The Manu National Park is one of the most important natural areas of Peru due to its size and rich biodiversity. Manu is situated between Cusco and Madre de Dios, east of the Cordillera Oriental and encompasses many different ecosystems from up to 4,000 m.a.s.l. in the puna to 250 m.a.s.l. in the jungle, in an area of 1’716,295 hectares. Created in 1973, the park is also recognized by the UNESCO as a biosphere reserve, including the buffer zone to the protected area.
The biological megadiversity of the Manu National Park makes it one of the most important natural areas in the world. Scientists from around the world come to investigate the more than 20,000 plant species, 1,000 bird species, 222 mammal species and numbers to be defined of species of reptiles, amphibians, fish and insects that inhabit the diverse ecosystems. In the cloud forest the spectacled bear, the puma and the cock of the rock are dominating, and in the lowland the black caiman, the giant otter, the harpy eagle and the jaguar.
The Manu National Park was for centuries home to numerous ethnic groups, such as the Amahuaca, the Huachipaeri, the Machiguenga, the Mashco Piros, the Yora and Yaminahua, as well as nomadic tribes with nearly no contact to civilization. Some of these Amazonian cultures nowadays have chosen to improve their quality of life and protect their culture and environment through sustainable tourism. This is the case for the ethnicities Machiguenga and Huachipaeri which own the Hostel Pankotsi and Casa Matsiguenka, as well as the Native Community of Queros.
To get to the Manu National Park you must leave Cusco in direction of Paucartambo on an asphalt road which later turns into a gravel road. After more or less 3 hours, you arrive to the village in the valley of the river Mapacho, the last place where you have phone signal and the moment to stock up on water and food. The road continues ascending for 1 to 2 hours through the last mountains of the mountain range till the Acjanaco pass at 3,650 m.a.s.l., which is the entry point to the Manu National Park. From this point on the way descends through the cloud forest for 3 hours till the port of Atalaya, where you take a motor boat in order to continue exploring the Manu Park now on the river.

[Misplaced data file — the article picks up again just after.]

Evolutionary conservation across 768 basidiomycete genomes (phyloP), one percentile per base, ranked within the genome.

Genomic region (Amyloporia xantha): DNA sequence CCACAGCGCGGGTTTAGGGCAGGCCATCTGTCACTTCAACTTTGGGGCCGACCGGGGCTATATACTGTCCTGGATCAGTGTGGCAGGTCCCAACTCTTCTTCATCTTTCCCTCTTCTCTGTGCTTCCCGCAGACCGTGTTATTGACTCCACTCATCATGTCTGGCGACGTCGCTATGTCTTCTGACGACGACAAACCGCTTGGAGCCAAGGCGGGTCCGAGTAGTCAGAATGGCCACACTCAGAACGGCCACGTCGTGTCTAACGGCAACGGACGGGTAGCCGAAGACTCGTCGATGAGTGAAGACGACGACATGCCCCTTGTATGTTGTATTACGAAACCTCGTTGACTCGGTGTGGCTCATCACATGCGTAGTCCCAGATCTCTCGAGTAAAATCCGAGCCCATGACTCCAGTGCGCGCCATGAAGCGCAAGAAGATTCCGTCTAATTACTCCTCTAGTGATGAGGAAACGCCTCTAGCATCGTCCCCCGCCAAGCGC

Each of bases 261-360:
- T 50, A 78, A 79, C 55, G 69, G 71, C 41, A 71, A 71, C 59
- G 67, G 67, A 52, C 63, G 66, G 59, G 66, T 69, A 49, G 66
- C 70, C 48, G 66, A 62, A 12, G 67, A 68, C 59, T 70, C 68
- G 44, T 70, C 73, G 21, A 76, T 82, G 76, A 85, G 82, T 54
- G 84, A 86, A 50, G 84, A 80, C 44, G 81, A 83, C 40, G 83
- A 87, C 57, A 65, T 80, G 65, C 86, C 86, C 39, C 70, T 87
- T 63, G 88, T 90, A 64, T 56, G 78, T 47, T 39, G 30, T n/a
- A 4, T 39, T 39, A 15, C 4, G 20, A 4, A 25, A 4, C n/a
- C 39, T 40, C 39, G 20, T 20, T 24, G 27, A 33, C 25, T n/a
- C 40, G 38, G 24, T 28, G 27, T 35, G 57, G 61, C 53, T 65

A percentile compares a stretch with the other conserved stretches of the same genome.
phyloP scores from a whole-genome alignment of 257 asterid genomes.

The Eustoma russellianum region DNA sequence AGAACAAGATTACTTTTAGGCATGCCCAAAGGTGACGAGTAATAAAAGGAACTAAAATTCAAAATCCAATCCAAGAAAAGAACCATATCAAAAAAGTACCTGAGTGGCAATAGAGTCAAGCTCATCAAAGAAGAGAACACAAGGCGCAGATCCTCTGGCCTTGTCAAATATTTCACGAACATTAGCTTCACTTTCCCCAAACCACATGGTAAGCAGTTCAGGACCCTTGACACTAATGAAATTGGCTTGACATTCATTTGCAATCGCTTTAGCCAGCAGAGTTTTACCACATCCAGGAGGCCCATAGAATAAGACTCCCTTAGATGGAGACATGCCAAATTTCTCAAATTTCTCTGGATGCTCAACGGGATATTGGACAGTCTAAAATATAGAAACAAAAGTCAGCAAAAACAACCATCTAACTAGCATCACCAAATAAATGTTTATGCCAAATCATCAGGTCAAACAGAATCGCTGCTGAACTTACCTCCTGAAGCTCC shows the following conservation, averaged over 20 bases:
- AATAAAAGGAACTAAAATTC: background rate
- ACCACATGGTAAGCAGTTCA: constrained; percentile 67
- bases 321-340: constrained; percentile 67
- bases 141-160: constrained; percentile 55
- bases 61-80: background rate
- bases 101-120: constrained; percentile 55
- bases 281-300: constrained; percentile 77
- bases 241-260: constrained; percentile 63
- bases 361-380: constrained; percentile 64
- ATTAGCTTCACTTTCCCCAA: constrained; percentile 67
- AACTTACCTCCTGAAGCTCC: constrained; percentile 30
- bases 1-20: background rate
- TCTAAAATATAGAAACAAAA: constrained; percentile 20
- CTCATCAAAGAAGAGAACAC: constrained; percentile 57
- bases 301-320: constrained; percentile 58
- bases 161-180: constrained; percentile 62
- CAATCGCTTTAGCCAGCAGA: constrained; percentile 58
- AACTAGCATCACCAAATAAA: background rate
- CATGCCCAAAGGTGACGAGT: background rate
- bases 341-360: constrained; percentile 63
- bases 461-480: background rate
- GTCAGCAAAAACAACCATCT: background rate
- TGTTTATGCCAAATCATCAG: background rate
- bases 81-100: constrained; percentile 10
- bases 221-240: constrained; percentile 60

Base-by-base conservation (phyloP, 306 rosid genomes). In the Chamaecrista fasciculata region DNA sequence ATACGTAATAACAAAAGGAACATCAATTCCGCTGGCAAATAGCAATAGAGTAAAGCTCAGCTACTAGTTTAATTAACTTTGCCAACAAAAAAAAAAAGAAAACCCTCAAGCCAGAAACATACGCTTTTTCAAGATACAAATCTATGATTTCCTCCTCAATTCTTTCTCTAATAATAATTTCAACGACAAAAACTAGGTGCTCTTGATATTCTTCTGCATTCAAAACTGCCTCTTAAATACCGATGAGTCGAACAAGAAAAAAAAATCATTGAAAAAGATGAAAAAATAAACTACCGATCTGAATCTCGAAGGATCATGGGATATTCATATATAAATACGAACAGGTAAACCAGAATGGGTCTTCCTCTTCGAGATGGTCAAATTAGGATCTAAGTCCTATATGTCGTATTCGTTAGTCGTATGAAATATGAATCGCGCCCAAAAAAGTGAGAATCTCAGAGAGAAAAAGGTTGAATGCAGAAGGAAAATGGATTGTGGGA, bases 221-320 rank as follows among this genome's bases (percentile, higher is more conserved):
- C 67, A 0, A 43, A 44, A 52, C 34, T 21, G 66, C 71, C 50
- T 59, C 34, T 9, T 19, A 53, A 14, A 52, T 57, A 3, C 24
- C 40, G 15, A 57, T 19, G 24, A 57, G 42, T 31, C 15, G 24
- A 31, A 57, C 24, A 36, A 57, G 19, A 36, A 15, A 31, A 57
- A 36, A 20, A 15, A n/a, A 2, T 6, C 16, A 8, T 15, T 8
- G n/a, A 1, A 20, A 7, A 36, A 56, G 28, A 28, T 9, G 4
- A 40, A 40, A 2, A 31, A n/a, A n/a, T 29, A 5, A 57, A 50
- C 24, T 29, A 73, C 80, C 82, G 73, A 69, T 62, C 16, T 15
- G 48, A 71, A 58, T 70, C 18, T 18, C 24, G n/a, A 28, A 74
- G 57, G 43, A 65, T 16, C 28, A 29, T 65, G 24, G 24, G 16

Hopefully, soon, more native communities in Manu will get engaged in sustainable practices preserving its culture and natural resources, so the natives are able to protect their heritage by themselves. For the fans of adventure and nature travel, the experience offered by these communities shows travelers the incalculable diversity of their jungle and should be lived at least once in a lifetime. At RESPONSible Travel Peru we will help you to build the perfect itinerary according to your taste , just email us at english @ responsibletravelperu.com or even better if you fill out our brief questionnaire and that way one of our travel designers will get in direct contact with you.
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